Ismah

See main article: Ismah.

Ismah is the concept of infallibility or "divinely bestowed freedom from error and sin" in Islam.[37] Muslims believe that Muhammad and other prophets in Islam possessed ‘iṣmah. Twelver and Ismaili Shī‘ah Muslims also attribute the quality to Imāms as well as to Fatima Zahra, daughter of Muhammad, in contrast to the Zaidi, who do not attribute ‘ismah to the Imāms.

According to Shī‘ah theologians, infallibility is considered a rational necessary precondition for spiritual and religious guidance. They argue that since God has commanded absolute obedience from these figures they must only order that which is right. The state of infallibility is based on the Shī‘ah interpretation of the verse of purification.[38] Thus they are, the most pure ones, the only immaculate ones preserved from, and immune to, all uncleanness.[39] It doesn't mean that supernatural powers prevent them from committing a sin, but it is due to the fact that they have an absolute belief in God so that they find themselves in presence of God.[40] They have also complete knowledge about God's will. They are in possession of all the knowledge brought by the angels to the prophets (nabi) and the messengers (Rasul). Their knowledge encompasses the totality of all times. Thus they act without fault in religious matters.[41]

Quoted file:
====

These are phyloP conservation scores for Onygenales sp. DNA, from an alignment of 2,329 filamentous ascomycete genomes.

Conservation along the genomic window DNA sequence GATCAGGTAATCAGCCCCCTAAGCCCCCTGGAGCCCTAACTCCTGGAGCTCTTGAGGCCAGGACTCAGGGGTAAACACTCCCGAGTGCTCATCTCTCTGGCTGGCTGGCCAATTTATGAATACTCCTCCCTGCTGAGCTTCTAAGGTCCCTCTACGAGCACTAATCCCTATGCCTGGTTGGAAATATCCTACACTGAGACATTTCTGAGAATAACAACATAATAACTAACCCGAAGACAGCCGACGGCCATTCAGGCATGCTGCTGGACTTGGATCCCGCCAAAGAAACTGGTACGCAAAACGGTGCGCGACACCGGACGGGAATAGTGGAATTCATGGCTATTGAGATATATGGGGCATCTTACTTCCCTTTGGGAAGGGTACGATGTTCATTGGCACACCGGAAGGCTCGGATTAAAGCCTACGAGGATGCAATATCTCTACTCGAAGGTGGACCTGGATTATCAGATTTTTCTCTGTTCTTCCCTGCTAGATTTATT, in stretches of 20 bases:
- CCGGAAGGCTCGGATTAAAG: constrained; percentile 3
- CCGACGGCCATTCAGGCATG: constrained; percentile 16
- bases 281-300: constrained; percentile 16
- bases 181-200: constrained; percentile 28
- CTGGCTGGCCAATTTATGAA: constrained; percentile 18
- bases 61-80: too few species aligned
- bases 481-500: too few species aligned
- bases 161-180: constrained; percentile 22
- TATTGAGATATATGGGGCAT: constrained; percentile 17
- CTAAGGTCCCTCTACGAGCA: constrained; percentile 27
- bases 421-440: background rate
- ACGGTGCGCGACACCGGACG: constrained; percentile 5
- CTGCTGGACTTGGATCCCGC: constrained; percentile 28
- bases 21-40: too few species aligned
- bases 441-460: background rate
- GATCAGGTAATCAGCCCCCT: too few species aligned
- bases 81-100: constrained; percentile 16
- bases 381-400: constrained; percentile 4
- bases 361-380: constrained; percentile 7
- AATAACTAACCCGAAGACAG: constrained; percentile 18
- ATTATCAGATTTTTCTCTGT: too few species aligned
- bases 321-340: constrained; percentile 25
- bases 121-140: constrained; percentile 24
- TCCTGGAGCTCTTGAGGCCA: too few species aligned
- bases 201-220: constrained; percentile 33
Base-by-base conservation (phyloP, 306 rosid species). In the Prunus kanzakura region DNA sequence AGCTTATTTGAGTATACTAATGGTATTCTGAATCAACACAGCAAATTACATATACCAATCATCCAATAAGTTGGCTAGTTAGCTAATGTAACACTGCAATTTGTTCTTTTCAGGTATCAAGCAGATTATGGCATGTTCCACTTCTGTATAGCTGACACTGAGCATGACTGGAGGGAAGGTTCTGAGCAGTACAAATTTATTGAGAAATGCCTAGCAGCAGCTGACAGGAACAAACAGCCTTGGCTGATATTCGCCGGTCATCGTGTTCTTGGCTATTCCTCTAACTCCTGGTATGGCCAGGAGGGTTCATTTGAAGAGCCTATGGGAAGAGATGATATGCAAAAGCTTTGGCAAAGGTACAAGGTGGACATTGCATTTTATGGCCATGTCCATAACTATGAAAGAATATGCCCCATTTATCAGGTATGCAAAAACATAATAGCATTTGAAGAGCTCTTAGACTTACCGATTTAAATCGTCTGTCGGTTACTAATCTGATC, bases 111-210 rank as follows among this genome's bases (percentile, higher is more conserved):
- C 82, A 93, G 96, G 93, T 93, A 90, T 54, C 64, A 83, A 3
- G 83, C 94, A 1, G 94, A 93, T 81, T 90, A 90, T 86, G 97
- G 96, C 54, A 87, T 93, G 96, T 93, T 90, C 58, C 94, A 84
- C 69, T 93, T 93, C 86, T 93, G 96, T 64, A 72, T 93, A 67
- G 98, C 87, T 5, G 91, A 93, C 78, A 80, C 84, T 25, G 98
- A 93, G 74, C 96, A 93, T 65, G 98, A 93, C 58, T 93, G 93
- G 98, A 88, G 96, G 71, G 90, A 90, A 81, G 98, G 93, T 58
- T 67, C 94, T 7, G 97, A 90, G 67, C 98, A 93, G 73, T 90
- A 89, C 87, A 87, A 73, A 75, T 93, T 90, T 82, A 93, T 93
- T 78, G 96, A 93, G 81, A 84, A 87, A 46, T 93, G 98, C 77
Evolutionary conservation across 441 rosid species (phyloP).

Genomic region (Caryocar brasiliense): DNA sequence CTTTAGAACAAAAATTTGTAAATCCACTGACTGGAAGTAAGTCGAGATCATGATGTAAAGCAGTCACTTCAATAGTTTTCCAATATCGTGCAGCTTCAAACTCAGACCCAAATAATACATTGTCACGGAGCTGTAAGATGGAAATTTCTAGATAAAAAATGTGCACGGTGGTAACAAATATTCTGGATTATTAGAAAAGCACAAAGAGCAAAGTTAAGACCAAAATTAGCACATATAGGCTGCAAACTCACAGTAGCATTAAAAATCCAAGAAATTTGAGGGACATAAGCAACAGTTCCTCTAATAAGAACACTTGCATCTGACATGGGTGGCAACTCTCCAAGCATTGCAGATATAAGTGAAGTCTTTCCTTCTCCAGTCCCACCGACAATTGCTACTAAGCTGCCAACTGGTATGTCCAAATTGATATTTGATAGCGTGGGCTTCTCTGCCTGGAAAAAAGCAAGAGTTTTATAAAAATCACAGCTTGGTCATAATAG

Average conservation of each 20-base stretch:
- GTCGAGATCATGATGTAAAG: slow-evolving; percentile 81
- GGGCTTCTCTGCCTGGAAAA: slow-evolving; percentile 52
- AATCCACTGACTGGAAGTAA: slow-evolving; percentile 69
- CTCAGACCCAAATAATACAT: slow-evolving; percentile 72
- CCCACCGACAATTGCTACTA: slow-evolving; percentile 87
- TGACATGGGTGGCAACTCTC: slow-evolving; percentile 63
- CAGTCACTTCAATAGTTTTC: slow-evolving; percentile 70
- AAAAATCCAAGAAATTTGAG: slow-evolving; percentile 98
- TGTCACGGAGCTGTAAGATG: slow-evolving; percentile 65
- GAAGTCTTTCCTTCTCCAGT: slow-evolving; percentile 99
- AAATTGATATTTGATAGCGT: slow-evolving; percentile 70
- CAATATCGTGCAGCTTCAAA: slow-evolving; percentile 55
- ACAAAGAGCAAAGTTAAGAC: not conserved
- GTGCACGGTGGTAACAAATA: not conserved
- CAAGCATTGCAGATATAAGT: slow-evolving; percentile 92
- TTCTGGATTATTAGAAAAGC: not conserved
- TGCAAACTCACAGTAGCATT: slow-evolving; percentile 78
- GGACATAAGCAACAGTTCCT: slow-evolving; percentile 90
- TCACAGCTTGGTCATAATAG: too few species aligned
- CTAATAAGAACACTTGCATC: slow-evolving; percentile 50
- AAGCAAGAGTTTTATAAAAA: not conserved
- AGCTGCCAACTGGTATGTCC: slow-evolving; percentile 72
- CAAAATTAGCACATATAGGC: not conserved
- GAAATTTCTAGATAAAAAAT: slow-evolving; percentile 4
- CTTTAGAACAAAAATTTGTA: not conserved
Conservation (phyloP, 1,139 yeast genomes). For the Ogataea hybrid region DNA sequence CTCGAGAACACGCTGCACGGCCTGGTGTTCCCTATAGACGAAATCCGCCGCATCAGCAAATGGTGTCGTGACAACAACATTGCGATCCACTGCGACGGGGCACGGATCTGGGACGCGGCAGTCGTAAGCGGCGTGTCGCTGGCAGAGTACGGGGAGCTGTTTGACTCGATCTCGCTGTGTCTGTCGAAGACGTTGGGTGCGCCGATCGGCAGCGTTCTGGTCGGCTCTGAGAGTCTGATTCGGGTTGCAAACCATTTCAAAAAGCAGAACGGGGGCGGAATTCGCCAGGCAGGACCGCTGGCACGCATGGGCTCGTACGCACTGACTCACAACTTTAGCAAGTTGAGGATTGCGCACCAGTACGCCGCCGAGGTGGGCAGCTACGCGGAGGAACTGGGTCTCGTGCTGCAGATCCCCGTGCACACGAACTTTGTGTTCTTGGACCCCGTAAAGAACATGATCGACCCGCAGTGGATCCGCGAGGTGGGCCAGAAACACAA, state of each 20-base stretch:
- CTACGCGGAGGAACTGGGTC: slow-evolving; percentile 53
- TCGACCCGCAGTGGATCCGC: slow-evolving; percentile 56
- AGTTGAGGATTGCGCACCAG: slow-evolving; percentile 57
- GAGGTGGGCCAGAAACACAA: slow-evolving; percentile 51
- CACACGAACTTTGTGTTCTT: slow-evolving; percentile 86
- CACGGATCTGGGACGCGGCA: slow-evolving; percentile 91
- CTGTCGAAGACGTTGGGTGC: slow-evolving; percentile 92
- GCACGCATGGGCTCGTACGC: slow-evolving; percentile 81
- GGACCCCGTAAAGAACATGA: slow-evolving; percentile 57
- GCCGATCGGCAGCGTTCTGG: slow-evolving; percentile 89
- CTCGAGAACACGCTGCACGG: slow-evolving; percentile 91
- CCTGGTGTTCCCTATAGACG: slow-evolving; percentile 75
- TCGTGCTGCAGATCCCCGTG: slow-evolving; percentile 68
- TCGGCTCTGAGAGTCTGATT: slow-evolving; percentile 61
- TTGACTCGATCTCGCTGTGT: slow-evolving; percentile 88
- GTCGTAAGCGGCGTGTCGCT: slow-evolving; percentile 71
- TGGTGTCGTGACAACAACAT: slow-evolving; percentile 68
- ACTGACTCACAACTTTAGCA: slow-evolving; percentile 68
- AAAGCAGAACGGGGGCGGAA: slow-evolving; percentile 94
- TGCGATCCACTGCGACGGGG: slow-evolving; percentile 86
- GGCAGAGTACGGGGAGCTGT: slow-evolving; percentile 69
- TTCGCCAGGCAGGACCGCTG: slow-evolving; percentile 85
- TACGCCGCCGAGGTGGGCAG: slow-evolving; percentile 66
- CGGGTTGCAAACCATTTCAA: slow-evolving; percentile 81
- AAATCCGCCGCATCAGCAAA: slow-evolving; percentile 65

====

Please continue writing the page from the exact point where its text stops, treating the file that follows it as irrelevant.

Intercession

See main article: Tawassul.

Tawassul (Arabic: توسل) is an Islamic religious practice in which a Muslim seeks nearness to God. A rough translation would be: "To draw near to what one seeks after and to approach that which one desires." The exact definition and method of tawassul is a matter of some dispute within the Muslim community.

Muslims who practice tawassul point to the Qur'an, Islam's holy book, as the origin of the practice. Many Muslims believe it is a commandment upon them to "draw near" to God.[42] Amongst Sufi and Barelwi Muslims within Sunni Islam, as well as Twelver Shi'a Muslims, it refers to the act of supplicating to God through a prophet, imam or Sufi saint, whether dead or alive.[43] Many Sunni Muslims dispute the practice's usage through the dead.[42]

Types of Tawassul

There are four types Tawassul, according to the meaning of this word, which literally means "seeking a means". Two are permitted and two unlawful. [44]

  1. To call on other than God believing that that being has the power to give benefit or harm. This is not just unlawful but also Shirk.
  2. To call on other than God believing that God has given over some authority to a certain individual to also benefit or harm. This is also in reality a branch of Shirk.
  3. To ask a person who one believes to be pious and close to God to do Dua for you. This also comes under the meaning of Tawassul mentioned above and is permitted by all the scholars.
  4. To call upon God directly, and at the same time in order to make the Dua more likely to be accepted, to make mention of a good deed one did, the name of a pious person (living or dead) who is close and beloved to God and also beloved to that person. Thus a person would say: "O Allah fulfil such and such a need for the sake of the Messenger of Allah, peace and blessings be upon him." This type of Tawassul is also permitted by the majority of scholars.